DEALING WITH THE PAST
Thank you, Father, for your Word, written for me so that I might know you and learn how to live for you. As I study today, show me ways to apply what I read.
Read 2 SAMUEL 21:1-14
The Gibeonites Avenged
21 During the reign of David, there was a famine for three successive years; so David sought the face of the Lord. The Lord said, “It is on account of Saul and his blood-stained house; it is because he put the Gibeonites to death.”
2 The king summoned the Gibeonites and spoke to them. (Now the Gibeonites were not a part of Israel but were survivors of the Amorites; the Israelites had sworn to spare them, but Saul in his zeal for Israel and Judah had tried to annihilate them.) 3 David asked the Gibeonites, “What shall I do for you? How shall I make atonement so that you will bless the Lord’s inheritance?”
4 The Gibeonites answered him, “We have no right to demand silver or gold from Saul or his family, nor do we have the right to put anyone in Israel to death.”
“What do you want me to do for you?” David asked.
5 They answered the king, “As for the man who destroyed us and plotted against us so that we have been decimated and have no place anywhere in Israel, 6 let seven of his male descendants be given to us to be killed and their bodies exposed before the Lord at Gibeah of Saul—the Lord’s chosen one.”
So the king said, “I will give them to you.”
7 The king spared Mephibosheth son of Jonathan, the son of Saul, because of the oath before the Lord between David and Jonathan son of Saul. 8 But the king took Armoni and Mephibosheth, the two sons of Aiah’s daughter Rizpah, whom she had borne to Saul, together with the five sons of Saul’s daughter Merab,[a] whom she had borne to Adriel son of Barzillai the Meholathite. 9 He handed them over to the Gibeonites, who killed them and exposed their bodies on a hill before the Lord. All seven of them fell together; they were put to death during the first days of the harvest, just as the barley harvest was beginning.
10 Rizpah daughter of Aiah took sackcloth and spread it out for herself on a rock. From the beginning of the harvest till the rain poured down from the heavens on the bodies, she did not let the birds touch them by day or the wild animals by night. 11 When David was told what Aiah’s daughter Rizpah, Saul’s concubine, had done, 12 he went and took the bones of Saul and his son Jonathan from the citizens of Jabesh Gilead. (They had stolen their bodies from the public square at Beth Shan, where the Philistines had hung them after they struck Saul down on Gilboa.) 13 David brought the bones of Saul and his son Jonathan from there, and the bones of those who had been killed and exposed were gathered up.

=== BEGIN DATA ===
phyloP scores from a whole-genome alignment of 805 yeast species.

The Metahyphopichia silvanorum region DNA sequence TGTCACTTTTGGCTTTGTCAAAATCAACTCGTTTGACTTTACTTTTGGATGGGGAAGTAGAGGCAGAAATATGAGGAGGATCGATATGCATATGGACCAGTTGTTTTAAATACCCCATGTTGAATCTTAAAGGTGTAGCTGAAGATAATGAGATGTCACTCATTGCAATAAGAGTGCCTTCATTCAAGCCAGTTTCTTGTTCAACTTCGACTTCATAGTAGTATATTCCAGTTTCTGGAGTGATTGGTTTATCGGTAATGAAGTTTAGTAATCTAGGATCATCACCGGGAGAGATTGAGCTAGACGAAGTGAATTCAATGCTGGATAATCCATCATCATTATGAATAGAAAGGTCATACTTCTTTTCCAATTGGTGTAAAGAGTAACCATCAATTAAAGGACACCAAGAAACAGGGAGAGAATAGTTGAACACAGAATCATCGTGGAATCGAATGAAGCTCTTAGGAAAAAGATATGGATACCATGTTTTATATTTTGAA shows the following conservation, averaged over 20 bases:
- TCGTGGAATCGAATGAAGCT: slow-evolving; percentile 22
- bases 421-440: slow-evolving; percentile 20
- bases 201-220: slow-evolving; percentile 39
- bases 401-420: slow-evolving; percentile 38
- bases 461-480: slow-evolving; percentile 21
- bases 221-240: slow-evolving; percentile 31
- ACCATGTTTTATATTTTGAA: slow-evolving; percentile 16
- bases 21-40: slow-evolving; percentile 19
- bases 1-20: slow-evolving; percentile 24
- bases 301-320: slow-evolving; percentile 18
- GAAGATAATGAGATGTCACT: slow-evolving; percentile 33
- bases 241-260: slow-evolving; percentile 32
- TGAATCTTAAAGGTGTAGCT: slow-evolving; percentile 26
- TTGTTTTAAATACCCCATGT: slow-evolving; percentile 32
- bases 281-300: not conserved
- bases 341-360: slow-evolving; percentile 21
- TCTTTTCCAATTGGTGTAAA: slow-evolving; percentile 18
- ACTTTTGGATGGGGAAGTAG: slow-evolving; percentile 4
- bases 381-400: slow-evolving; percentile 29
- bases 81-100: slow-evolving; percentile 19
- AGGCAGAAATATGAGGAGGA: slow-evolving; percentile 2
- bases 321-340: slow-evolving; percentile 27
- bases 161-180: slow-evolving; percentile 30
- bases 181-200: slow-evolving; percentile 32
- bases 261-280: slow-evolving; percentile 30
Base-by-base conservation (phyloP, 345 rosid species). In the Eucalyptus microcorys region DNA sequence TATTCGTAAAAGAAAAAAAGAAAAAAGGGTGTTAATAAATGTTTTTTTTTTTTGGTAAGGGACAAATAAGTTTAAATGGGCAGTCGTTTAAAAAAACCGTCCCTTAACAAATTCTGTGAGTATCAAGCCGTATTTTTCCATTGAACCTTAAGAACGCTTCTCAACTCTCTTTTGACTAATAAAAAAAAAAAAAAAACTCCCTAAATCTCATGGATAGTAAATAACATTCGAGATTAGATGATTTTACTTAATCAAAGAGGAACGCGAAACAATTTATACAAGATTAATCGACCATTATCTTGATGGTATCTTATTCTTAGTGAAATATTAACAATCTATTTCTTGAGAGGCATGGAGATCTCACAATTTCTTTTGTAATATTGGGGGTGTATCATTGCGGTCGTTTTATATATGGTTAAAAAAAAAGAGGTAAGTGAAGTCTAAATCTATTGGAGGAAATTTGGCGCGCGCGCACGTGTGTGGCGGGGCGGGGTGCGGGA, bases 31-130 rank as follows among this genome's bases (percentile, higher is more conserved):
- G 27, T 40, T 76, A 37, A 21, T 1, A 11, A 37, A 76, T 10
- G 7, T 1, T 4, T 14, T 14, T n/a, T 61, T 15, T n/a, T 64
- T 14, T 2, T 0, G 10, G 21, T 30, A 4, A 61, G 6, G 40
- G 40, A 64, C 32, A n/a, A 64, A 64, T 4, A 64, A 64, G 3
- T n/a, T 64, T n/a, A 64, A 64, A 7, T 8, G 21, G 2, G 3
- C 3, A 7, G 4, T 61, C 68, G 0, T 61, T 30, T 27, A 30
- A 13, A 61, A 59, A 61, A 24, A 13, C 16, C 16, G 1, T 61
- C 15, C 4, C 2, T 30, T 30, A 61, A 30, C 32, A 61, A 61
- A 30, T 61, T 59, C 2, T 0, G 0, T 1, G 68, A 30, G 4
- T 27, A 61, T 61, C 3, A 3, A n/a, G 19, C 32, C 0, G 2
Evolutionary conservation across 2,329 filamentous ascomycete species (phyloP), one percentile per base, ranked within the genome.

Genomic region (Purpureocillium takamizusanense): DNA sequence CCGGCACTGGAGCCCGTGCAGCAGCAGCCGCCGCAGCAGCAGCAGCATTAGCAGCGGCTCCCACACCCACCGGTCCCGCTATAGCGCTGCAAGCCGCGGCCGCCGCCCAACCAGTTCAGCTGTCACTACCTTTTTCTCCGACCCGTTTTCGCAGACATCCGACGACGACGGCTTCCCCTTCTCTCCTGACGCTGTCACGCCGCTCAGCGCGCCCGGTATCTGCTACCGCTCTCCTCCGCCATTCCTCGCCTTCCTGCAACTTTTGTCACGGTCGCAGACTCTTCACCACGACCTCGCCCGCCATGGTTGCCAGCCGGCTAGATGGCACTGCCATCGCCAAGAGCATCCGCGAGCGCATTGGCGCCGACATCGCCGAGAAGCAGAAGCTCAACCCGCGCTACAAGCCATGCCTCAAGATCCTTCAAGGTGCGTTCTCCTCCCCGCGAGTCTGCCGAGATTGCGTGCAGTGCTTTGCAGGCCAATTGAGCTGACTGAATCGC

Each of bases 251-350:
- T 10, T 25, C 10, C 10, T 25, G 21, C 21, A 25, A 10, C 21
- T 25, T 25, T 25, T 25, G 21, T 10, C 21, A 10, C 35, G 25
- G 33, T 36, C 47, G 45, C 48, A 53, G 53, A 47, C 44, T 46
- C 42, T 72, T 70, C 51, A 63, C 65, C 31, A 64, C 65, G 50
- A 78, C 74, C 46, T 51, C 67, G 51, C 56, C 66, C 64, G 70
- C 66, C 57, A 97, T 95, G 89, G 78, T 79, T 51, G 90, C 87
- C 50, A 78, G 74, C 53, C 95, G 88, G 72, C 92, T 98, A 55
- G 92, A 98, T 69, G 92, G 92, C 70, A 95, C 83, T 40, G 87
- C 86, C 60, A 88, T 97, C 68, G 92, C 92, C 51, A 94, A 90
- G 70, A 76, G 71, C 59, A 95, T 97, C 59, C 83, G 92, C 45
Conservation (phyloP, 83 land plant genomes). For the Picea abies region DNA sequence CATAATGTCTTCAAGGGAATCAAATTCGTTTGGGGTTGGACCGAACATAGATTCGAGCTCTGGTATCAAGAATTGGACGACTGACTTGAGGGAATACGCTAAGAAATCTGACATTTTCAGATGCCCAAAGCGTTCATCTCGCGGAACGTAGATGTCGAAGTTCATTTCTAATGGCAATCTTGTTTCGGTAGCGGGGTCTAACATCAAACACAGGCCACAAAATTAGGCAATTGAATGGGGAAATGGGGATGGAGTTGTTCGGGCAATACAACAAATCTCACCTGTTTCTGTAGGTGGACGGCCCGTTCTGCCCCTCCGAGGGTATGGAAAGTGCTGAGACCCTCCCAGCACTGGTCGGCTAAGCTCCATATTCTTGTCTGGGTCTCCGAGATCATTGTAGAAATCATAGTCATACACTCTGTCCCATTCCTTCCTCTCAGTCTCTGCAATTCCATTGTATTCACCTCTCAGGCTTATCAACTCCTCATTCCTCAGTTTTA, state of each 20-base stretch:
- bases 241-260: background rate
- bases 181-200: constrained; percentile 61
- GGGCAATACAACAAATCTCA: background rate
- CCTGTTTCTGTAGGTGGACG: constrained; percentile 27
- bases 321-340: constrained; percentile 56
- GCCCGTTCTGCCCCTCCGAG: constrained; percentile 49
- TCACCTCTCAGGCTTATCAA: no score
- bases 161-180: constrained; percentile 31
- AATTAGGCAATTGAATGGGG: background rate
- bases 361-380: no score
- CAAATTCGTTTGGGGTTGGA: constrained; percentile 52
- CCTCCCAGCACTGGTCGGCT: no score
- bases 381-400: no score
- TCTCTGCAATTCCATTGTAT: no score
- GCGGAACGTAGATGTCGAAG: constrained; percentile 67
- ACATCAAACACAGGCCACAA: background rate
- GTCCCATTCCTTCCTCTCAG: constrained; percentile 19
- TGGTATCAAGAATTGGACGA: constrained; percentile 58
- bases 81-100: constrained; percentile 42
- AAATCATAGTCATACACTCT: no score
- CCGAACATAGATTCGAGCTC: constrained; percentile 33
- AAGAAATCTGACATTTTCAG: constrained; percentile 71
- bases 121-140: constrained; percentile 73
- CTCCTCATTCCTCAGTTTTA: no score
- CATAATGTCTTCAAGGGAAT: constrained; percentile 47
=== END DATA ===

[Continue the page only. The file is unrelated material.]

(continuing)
14 They buried the bones of Saul and his son Jonathan in the tomb of Saul’s father Kish, at Zela in Benjamin, and did everything the king commanded. After that, God answered prayer in behalf of the land.
- 2 Samuel 21:8 Two Hebrew manuscripts, some Septuagint manuscripts and Syriac (see also 1 Samuel 18:19); most Hebrew and Septuagint manuscripts Michal
New International Version (NIV)Holy Bible, New International Version®, NIV® Copyright ©1973, 1978, 1984, 2011 by Biblica, Inc.® Used by permission. All rights reserved worldwide.
‘Eternal Ruler of … circling planets … guide of the nations … rule in our hearts, that we may ever be / guided and strengthened and upheld by thee.’1
It is fascinating to see how issues recur throughout history! Here we have an account of how David handled a situation where a historical injustice to a disadvantaged population was identified. There has been much discussion in recent years about whether and what kind of reparation should be made based on mistreatment by previous regimes, often through colonialist activity, slave trading, or different forms of racism. In this instance God makes it clear that current Israel is suffering because of a promise made in the distant past2 and broken in the nearer past (v 2).
However, God left David to decide what the recompense should be and again the writer appears to be pointing out difficulties with the actions he took. First, the law gave various instructions about compensation, but allowing victims to choose the punishment, as David did, is not part of this. Their choice was to kill seven of Saul’s descendants, which may have been convenient for David, but went against the law that children should not be punished for their parents’ sin.3 Second, David himself had promised Saul that his descendants would not be killed.4 It is ironic that his method of absolving the nation from the guilt of breaking a promise was to break another promise! The story of Rizpah’s desperate grief at the death of her children seems to have been included to suggest that another solution should and could have been found.
Can you think of another way Gibeon could have been compensated? What might this story teach us about dealing with historical injustice or abuse?
Lord, I live today in the knowledge of your great love and care. Injustice and cruelty are all around, but I ask that you help me go deep into your love and show it to everyone I meet.
1 JW Chadwick, ‘Eternal Ruler of the Ceaseless Round’, 1864 2 Josh 9 3 Deut 24:16; cf Ezek 18 4 1 Sam 24:21,22
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